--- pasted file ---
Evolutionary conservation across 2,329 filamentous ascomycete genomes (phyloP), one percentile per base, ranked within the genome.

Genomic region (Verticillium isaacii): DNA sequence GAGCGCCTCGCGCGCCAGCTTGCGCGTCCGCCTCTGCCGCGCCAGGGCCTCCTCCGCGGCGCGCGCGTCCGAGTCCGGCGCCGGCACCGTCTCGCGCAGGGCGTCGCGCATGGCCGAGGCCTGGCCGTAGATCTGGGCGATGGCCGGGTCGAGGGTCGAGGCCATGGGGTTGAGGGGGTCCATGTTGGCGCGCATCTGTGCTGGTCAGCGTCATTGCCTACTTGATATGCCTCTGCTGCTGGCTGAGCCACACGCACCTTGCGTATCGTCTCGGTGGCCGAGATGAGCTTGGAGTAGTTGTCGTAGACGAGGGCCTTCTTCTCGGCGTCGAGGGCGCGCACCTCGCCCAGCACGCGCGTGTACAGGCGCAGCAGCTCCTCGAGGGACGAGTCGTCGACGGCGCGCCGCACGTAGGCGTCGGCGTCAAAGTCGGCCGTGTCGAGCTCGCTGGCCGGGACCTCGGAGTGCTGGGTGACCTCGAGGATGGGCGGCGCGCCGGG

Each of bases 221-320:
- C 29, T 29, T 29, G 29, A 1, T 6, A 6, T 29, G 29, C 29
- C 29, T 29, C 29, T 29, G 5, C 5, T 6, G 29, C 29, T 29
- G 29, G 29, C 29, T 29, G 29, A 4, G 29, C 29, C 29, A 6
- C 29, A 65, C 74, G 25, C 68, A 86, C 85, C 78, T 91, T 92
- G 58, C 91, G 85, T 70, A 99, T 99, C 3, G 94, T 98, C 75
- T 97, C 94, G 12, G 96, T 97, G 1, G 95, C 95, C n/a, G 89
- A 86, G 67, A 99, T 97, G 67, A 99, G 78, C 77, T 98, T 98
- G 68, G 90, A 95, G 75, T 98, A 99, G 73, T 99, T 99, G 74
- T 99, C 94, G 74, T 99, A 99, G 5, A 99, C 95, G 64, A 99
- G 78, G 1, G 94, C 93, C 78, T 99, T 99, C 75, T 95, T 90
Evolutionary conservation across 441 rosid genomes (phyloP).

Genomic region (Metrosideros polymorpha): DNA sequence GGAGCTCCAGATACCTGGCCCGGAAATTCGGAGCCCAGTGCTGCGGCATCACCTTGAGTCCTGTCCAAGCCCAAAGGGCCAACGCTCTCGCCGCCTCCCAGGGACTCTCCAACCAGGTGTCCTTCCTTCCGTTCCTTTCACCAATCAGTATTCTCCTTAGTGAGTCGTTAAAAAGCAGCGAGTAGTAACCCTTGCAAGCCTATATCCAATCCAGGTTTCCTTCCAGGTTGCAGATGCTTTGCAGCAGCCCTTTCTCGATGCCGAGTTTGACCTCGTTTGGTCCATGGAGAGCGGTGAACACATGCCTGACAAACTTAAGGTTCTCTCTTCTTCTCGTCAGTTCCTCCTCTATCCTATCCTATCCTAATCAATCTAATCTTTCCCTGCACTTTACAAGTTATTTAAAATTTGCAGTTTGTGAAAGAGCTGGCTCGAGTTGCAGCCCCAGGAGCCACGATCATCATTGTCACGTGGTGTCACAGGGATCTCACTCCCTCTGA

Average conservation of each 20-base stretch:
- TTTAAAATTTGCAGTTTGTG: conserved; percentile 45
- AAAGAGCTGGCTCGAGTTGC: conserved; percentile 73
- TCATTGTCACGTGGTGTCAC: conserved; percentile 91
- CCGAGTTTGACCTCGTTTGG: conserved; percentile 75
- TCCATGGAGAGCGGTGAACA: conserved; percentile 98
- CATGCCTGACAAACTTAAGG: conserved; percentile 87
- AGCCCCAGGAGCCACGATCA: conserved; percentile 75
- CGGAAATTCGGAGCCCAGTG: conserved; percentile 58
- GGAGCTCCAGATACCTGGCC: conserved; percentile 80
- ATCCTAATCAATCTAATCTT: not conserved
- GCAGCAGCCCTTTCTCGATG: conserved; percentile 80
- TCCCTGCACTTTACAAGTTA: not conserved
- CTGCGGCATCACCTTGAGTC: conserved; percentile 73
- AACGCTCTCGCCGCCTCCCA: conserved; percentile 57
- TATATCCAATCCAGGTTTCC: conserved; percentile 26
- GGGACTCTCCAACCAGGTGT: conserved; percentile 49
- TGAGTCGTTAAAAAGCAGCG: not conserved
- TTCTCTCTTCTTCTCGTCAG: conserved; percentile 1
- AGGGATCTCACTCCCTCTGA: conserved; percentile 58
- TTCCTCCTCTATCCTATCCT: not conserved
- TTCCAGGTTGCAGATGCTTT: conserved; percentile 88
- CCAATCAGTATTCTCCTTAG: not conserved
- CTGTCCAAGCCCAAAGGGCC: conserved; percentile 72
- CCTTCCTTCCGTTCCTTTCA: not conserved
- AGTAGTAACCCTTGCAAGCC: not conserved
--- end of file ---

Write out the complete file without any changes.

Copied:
Evolutionary conservation across 2,329 filamentous ascomycete genomes (phyloP), one percentile per base, ranked within the genome.

Genomic region (Verticillium isaacii): DNA sequence GAGCGCCTCGCGCGCCAGCTTGCGCGTCCGCCTCTGCCGCGCCAGGGCCTCCTCCGCGGCGCGCGCGTCCGAGTCCGGCGCCGGCACCGTCTCGCGCAGGGCGTCGCGCATGGCCGAGGCCTGGCCGTAGATCTGGGCGATGGCCGGGTCGAGGGTCGAGGCCATGGGGTTGAGGGGGTCCATGTTGGCGCGCATCTGTGCTGGTCAGCGTCATTGCCTACTTGATATGCCTCTGCTGCTGGCTGAGCCACACGCACCTTGCGTATCGTCTCGGTGGCCGAGATGAGCTTGGAGTAGTTGTCGTAGACGAGGGCCTTCTTCTCGGCGTCGAGGGCGCGCACCTCGCCCAGCACGCGCGTGTACAGGCGCAGCAGCTCCTCGAGGGACGAGTCGTCGACGGCGCGCCGCACGTAGGCGTCGGCGTCAAAGTCGGCCGTGTCGAGCTCGCTGGCCGGGACCTCGGAGTGCTGGGTGACCTCGAGGATGGGCGGCGCGCCGGG

Each of bases 221-320:
- C 29, T 29, T 29, G 29, A 1, T 6, A 6, T 29, G 29, C 29
- C 29, T 29, C 29, T 29, G 5, C 5, T 6, G 29, C 29, T 29
- G 29, G 29, C 29, T 29, G 29, A 4, G 29, C 29, C 29, A 6
- C 29, A 65, C 74, G 25, C 68, A 86, C 85, C 78, T 91, T 92
- G 58, C 91, G 85, T 70, A 99, T 99, C 3, G 94, T 98, C 75
- T 97, C 94, G 12, G 96, T 97, G 1, G 95, C 95, C n/a, G 89
- A 86, G 67, A 99, T 97, G 67, A 99, G 78, C 77, T 98, T 98
- G 68, G 90, A 95, G 75, T 98, A 99, G 73, T 99, T 99, G 74
- T 99, C 94, G 74, T 99, A 99, G 5, A 99, C 95, G 64, A 99
- G 78, G 1, G 94, C 93, C 78, T 99, T 99, C 75, T 95, T 90
Evolutionary conservation across 441 rosid genomes (phyloP).

Genomic region (Metrosideros polymorpha): DNA sequence GGAGCTCCAGATACCTGGCCCGGAAATTCGGAGCCCAGTGCTGCGGCATCACCTTGAGTCCTGTCCAAGCCCAAAGGGCCAACGCTCTCGCCGCCTCCCAGGGACTCTCCAACCAGGTGTCCTTCCTTCCGTTCCTTTCACCAATCAGTATTCTCCTTAGTGAGTCGTTAAAAAGCAGCGAGTAGTAACCCTTGCAAGCCTATATCCAATCCAGGTTTCCTTCCAGGTTGCAGATGCTTTGCAGCAGCCCTTTCTCGATGCCGAGTTTGACCTCGTTTGGTCCATGGAGAGCGGTGAACACATGCCTGACAAACTTAAGGTTCTCTCTTCTTCTCGTCAGTTCCTCCTCTATCCTATCCTATCCTAATCAATCTAATCTTTCCCTGCACTTTACAAGTTATTTAAAATTTGCAGTTTGTGAAAGAGCTGGCTCGAGTTGCAGCCCCAGGAGCCACGATCATCATTGTCACGTGGTGTCACAGGGATCTCACTCCCTCTGA

Average conservation of each 20-base stretch:
- TTTAAAATTTGCAGTTTGTG: conserved; percentile 45
- AAAGAGCTGGCTCGAGTTGC: conserved; percentile 73
- TCATTGTCACGTGGTGTCAC: conserved; percentile 91
- CCGAGTTTGACCTCGTTTGG: conserved; percentile 75
- TCCATGGAGAGCGGTGAACA: conserved; percentile 98
- CATGCCTGACAAACTTAAGG: conserved; percentile 87
- AGCCCCAGGAGCCACGATCA: conserved; percentile 75
- CGGAAATTCGGAGCCCAGTG: conserved; percentile 58
- GGAGCTCCAGATACCTGGCC: conserved; percentile 80
- ATCCTAATCAATCTAATCTT: not conserved
- GCAGCAGCCCTTTCTCGATG: conserved; percentile 80
- TCCCTGCACTTTACAAGTTA: not conserved
- CTGCGGCATCACCTTGAGTC: conserved; percentile 73
- AACGCTCTCGCCGCCTCCCA: conserved; percentile 57
- TATATCCAATCCAGGTTTCC: conserved; percentile 26
- GGGACTCTCCAACCAGGTGT: conserved; percentile 49
- TGAGTCGTTAAAAAGCAGCG: not conserved
- TTCTCTCTTCTTCTCGTCAG: conserved; percentile 1
- AGGGATCTCACTCCCTCTGA: conserved; percentile 58
- TTCCTCCTCTATCCTATCCT: not conserved
- TTCCAGGTTGCAGATGCTTT: conserved; percentile 88
- CCAATCAGTATTCTCCTTAG: not conserved
- CTGTCCAAGCCCAAAGGGCC: conserved; percentile 72
- CCTTCCTTCCGTTCCTTTCA: not conserved
- AGTAGTAACCCTTGCAAGCC: not conserved